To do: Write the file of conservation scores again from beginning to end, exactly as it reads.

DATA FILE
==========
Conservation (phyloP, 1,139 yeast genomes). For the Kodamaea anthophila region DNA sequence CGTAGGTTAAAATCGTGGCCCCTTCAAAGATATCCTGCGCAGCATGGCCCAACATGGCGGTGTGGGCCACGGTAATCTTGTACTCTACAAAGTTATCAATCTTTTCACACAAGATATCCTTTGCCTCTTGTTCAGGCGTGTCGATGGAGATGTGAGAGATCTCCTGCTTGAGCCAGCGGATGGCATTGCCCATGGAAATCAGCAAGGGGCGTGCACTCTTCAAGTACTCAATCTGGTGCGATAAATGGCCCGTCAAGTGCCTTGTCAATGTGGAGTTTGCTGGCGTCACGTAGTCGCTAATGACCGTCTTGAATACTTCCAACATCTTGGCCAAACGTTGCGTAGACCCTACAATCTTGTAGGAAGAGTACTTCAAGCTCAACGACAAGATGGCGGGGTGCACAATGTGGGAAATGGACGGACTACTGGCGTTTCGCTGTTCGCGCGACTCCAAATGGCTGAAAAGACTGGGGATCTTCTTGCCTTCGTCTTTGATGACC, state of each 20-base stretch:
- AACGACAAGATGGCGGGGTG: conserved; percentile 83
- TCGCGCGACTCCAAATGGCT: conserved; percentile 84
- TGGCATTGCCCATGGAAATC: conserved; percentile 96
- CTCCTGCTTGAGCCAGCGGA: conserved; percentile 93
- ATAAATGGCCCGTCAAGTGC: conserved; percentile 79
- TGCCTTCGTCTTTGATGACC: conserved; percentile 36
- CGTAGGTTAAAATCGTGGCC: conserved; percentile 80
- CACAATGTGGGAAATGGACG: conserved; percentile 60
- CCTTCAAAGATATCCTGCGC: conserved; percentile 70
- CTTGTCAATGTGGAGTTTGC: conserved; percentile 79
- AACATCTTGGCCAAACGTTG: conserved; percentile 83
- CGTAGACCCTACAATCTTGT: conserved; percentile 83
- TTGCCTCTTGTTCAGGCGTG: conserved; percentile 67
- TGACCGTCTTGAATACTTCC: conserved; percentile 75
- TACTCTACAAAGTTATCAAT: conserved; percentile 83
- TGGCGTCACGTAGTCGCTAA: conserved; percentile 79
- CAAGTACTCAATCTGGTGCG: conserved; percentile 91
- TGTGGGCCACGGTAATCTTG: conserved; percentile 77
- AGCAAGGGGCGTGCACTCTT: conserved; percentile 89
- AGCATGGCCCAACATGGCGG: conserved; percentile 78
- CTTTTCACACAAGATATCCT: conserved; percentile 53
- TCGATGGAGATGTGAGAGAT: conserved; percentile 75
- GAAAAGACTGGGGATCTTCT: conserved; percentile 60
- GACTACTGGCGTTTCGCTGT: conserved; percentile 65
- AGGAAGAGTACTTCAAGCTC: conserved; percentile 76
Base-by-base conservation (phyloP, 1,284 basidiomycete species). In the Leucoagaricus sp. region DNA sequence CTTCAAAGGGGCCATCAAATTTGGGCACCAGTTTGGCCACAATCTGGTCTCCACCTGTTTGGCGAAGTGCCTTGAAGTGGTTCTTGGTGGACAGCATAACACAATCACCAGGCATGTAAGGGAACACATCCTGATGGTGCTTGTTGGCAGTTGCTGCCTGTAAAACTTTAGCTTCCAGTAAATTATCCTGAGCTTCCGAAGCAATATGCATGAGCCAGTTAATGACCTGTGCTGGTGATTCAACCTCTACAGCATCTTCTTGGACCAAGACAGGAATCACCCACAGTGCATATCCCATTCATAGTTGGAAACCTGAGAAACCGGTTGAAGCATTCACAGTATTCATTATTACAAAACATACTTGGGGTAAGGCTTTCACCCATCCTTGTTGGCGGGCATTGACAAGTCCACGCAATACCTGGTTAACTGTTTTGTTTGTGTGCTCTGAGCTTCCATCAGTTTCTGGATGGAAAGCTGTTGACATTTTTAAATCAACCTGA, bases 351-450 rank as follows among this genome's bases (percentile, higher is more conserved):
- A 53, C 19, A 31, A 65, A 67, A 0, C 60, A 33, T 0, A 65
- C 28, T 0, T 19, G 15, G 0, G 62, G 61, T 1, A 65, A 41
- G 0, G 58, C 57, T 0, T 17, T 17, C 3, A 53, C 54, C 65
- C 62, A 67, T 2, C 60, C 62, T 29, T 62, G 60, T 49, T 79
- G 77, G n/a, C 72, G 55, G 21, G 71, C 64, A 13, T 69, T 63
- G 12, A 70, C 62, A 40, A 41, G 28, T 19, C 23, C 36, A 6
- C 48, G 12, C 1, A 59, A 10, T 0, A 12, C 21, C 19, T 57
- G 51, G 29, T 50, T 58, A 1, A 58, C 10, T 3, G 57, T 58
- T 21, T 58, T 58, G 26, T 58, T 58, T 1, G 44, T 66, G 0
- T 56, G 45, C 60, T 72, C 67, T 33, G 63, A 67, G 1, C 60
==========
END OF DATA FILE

Conservation (phyloP, 1,139 yeast genomes). For the Kodamaea anthophila region DNA sequence CGTAGGTTAAAATCGTGGCCCCTTCAAAGATATCCTGCGCAGCATGGCCCAACATGGCGGTGTGGGCCACGGTAATCTTGTACTCTACAAAGTTATCAATCTTTTCACACAAGATATCCTTTGCCTCTTGTTCAGGCGTGTCGATGGAGATGTGAGAGATCTCCTGCTTGAGCCAGCGGATGGCATTGCCCATGGAAATCAGCAAGGGGCGTGCACTCTTCAAGTACTCAATCTGGTGCGATAAATGGCCCGTCAAGTGCCTTGTCAATGTGGAGTTTGCTGGCGTCACGTAGTCGCTAATGACCGTCTTGAATACTTCCAACATCTTGGCCAAACGTTGCGTAGACCCTACAATCTTGTAGGAAGAGTACTTCAAGCTCAACGACAAGATGGCGGGGTGCACAATGTGGGAAATGGACGGACTACTGGCGTTTCGCTGTTCGCGCGACTCCAAATGGCTGAAAAGACTGGGGATCTTCTTGCCTTCGTCTTTGATGACC, state of each 20-base stretch:
- AACGACAAGATGGCGGGGTG: conserved; percentile 83
- TCGCGCGACTCCAAATGGCT: conserved; percentile 84
- TGGCATTGCCCATGGAAATC: conserved; percentile 96
- CTCCTGCTTGAGCCAGCGGA: conserved; percentile 93
- ATAAATGGCCCGTCAAGTGC: conserved; percentile 79
- TGCCTTCGTCTTTGATGACC: conserved; percentile 36
- CGTAGGTTAAAATCGTGGCC: conserved; percentile 80
- CACAATGTGGGAAATGGACG: conserved; percentile 60
- CCTTCAAAGATATCCTGCGC: conserved; percentile 70
- CTTGTCAATGTGGAGTTTGC: conserved; percentile 79
- AACATCTTGGCCAAACGTTG: conserved; percentile 83
- CGTAGACCCTACAATCTTGT: conserved; percentile 83
- TTGCCTCTTGTTCAGGCGTG: conserved; percentile 67
- TGACCGTCTTGAATACTTCC: conserved; percentile 75
- TACTCTACAAAGTTATCAAT: conserved; percentile 83
- TGGCGTCACGTAGTCGCTAA: conserved; percentile 79
- CAAGTACTCAATCTGGTGCG: conserved; percentile 91
- TGTGGGCCACGGTAATCTTG: conserved; percentile 77
- AGCAAGGGGCGTGCACTCTT: conserved; percentile 89
- AGCATGGCCCAACATGGCGG: conserved; percentile 78
- CTTTTCACACAAGATATCCT: conserved; percentile 53
- TCGATGGAGATGTGAGAGAT: conserved; percentile 75
- GAAAAGACTGGGGATCTTCT: conserved; percentile 60
- GACTACTGGCGTTTCGCTGT: conserved; percentile 65
- AGGAAGAGTACTTCAAGCTC: conserved; percentile 76
Base-by-base conservation (phyloP, 1,284 basidiomycete species). In the Leucoagaricus sp. region DNA sequence CTTCAAAGGGGCCATCAAATTTGGGCACCAGTTTGGCCACAATCTGGTCTCCACCTGTTTGGCGAAGTGCCTTGAAGTGGTTCTTGGTGGACAGCATAACACAATCACCAGGCATGTAAGGGAACACATCCTGATGGTGCTTGTTGGCAGTTGCTGCCTGTAAAACTTTAGCTTCCAGTAAATTATCCTGAGCTTCCGAAGCAATATGCATGAGCCAGTTAATGACCTGTGCTGGTGATTCAACCTCTACAGCATCTTCTTGGACCAAGACAGGAATCACCCACAGTGCATATCCCATTCATAGTTGGAAACCTGAGAAACCGGTTGAAGCATTCACAGTATTCATTATTACAAAACATACTTGGGGTAAGGCTTTCACCCATCCTTGTTGGCGGGCATTGACAAGTCCACGCAATACCTGGTTAACTGTTTTGTTTGTGTGCTCTGAGCTTCCATCAGTTTCTGGATGGAAAGCTGTTGACATTTTTAAATCAACCTGA, bases 351-450 rank as follows among this genome's bases (percentile, higher is more conserved):
- A 53, C 19, A 31, A 65, A 67, A 0, C 60, A 33, T 0, A 65
- C 28, T 0, T 19, G 15, G 0, G 62, G 61, T 1, A 65, A 41
- G 0, G 58, C 57, T 0, T 17, T 17, C 3, A 53, C 54, C 65
- C 62, A 67, T 2, C 60, C 62, T 29, T 62, G 60, T 49, T 79
- G 77, G n/a, C 72, G 55, G 21, G 71, C 64, A 13, T 69, T 63
- G 12, A 70, C 62, A 40, A 41, G 28, T 19, C 23, C 36, A 6
- C 48, G 12, C 1, A 59, A 10, T 0, A 12, C 21, C 19, T 57
- G 51, G 29, T 50, T 58, A 1, A 58, C 10, T 3, G 57, T 58
- T 21, T 58, T 58, G 26, T 58, T 58, T 1, G 44, T 66, G 0
- T 56, G 45, C 60, T 72, C 67, T 33, G 63, A 67, G 1, C 60